Adam Lowther, writing at The National Interest, says Eisenhower’s New Look Policy was ahead of its time and that in a back-to-the-future move, America again needs to again consider nuclear weapons as the foundation for U.S. security.
The rationale goes like this: nuclear weapons offer more bang (so to speak) for less bucks. Eisenhower’s thinking was an arms race with the USSR would wreck the U.S. economy (a bad thing, unless you were a Soviet). Today, the thinking is that transfer programs (a more precise name for those government programs formerly known as entitlements or non-discretionary spending) will wreck the U.S. economy and that defense is sure to take a hit along the way. This means the nuclear enterprise, spending less than 10 percent of the DoD budget, might look like a better security bargain.
Lowther is spot-on in pointing out the high costs of our cutting edge conventional programs which have resulted in far less capability than originally planned for:
If the acquisition programs of the B-2, F-22 and Future Combat System teach us anything about projecting military capability into the future, it is that we can expect much less at a much higher price than promised. In the case of the B-2, the air force expected to add 132 new stealth bombers to its inventory. Instead, it received 21. The F-22 was not much different; a procurement program that included the addition of 750 fifth generation fighters was recently cut to 187. The Future Combat System fared even worse when it was cancelled this year.
So how does this trend bode for the F-35, AKA the Joint Strike Fighter? Not good. We’ve a stated intent to buy almost 2,500 F-35s (along with significant foreign military sales). But if history is a guide (that is, based on the B-2 and F-22 programs), we’ll be looking at well less than a thousand F-35s.
In an idea that runs counter to most think tank thoughts, Lowther suggests the mighty U.S. conventional capability is actually what motivates bad actors like Iran, Syria, and North Korea to have nuclear weapons programs. After all, one of the lessons of Gulf War I was that countries that don’t have nuclear weapons are at far greater risk of conventional attack. Since those states can’t hope to compete conventionally, they’ve gone nuclear, which to-date has shown itself to be the ultimate asymmetrical weapon. For evidence, consider the number of nuclear states who have been invaded: zero. Correlation or causation?
Lowther acknowledges nuclear weapons don’t fit “limited-war scenarios,” offering there is no such thing as a one-size-weapon-fits-all-conflicts. As such, he effectively advocates the U.S. assume the risk of being ill-prepared for such conflict: they are too costly and offering too small a security return. In fact, he goes all-in saying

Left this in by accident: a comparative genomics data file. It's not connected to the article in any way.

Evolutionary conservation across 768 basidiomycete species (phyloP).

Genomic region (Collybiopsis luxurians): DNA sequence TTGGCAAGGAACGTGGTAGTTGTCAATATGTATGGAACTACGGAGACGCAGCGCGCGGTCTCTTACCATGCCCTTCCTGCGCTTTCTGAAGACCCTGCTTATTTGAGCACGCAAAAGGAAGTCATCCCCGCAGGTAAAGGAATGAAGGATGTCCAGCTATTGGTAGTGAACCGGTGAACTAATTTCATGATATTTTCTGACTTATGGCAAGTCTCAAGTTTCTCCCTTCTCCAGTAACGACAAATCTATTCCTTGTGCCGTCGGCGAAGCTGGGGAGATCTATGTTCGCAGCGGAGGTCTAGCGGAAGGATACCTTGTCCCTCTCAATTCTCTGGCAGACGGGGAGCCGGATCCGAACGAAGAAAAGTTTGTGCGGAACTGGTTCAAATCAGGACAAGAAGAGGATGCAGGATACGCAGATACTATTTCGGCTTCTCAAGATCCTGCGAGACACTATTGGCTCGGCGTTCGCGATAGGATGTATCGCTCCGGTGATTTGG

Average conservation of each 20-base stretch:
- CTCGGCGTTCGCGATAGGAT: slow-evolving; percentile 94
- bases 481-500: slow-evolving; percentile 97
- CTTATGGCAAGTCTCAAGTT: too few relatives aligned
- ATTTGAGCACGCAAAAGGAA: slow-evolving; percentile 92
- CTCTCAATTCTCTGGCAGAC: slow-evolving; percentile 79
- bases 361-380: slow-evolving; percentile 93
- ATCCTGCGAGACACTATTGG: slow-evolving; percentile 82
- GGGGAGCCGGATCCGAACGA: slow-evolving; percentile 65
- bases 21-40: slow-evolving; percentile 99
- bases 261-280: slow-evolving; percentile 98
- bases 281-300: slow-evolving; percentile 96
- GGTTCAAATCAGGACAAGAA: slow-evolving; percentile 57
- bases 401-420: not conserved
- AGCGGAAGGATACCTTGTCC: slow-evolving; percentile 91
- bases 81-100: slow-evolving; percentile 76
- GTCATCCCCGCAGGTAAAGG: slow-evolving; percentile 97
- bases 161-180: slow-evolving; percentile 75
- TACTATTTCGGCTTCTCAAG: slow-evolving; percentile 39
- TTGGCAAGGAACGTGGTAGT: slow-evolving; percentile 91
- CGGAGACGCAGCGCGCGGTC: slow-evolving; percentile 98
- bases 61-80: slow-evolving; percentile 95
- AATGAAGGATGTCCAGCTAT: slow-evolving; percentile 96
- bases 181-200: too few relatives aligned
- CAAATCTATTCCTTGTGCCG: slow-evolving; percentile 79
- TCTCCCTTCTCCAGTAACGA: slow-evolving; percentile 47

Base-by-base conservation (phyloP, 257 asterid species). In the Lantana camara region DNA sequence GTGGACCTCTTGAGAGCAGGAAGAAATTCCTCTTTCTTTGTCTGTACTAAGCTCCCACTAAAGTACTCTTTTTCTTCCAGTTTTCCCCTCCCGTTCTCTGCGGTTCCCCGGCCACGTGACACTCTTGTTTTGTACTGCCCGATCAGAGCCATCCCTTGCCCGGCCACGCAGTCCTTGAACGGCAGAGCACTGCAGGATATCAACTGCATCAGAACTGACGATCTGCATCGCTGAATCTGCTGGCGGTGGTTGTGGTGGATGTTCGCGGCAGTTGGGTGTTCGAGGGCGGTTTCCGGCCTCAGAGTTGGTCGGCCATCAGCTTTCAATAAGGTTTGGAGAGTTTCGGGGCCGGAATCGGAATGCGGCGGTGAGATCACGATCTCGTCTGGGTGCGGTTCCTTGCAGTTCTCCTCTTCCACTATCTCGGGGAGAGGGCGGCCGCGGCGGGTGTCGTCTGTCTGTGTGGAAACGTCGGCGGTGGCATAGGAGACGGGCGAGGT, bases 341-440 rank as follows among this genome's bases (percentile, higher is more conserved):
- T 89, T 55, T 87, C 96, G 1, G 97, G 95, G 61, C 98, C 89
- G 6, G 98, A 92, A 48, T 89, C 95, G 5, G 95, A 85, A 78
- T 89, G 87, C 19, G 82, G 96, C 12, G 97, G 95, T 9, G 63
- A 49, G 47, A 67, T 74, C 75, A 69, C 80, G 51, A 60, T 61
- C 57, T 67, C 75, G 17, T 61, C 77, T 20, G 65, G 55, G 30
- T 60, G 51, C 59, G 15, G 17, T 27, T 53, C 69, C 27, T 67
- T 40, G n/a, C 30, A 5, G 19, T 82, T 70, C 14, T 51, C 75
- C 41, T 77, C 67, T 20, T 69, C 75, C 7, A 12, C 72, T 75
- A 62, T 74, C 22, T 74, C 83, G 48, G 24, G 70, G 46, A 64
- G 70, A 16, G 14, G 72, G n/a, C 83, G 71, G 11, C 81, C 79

…Washington should not try to field so many systems that large conventional war is viewed as a viable option against a major power.
Effectively, Lowther is arguing for minimal conventional deterrence, turning much conventional (pun intended) thinking on its head. But without such a robust conventional force, a more capable nuclear force would be required to “provide the necessary insurance against threats to United States and allied vital interests.”
Could it work? Yes, it could. Would it work? Maybe. Could it work politically? No, and without political support, the entire idea is still born.
While our (presumed) knowledge of the future is always iffy, one thing seems certain: defense spending will fall. Former Secretary of Defense Gates called for a “balanced force,” (whatever that might precisely be) and nuclear weapons carry too much intellectual Cold War baggage in the minds of too many U.S. politicos to fundamentally rebalance U.S. forces. The ‘more nukes’ solution, if there ever is one, would take time and the emergence of an entirely different generation of political leaders.
Finally, without a robust conventional force, how would U.S. presidents be able to participate in non-war like Libya or Somalia, let alone conflict like Iraq or Afghanistan? This is especially true after the ‘limited-war’ special ops success (BTW, the special ops “community” is said to be about the same size as Canada’s entire military) of the bin Laden takedown in Pakistan. So while calling for more nuclear and less conventional makes for great argument, I’d wager the likelihood of it happening is the same of the Global Zeros meeting their goal.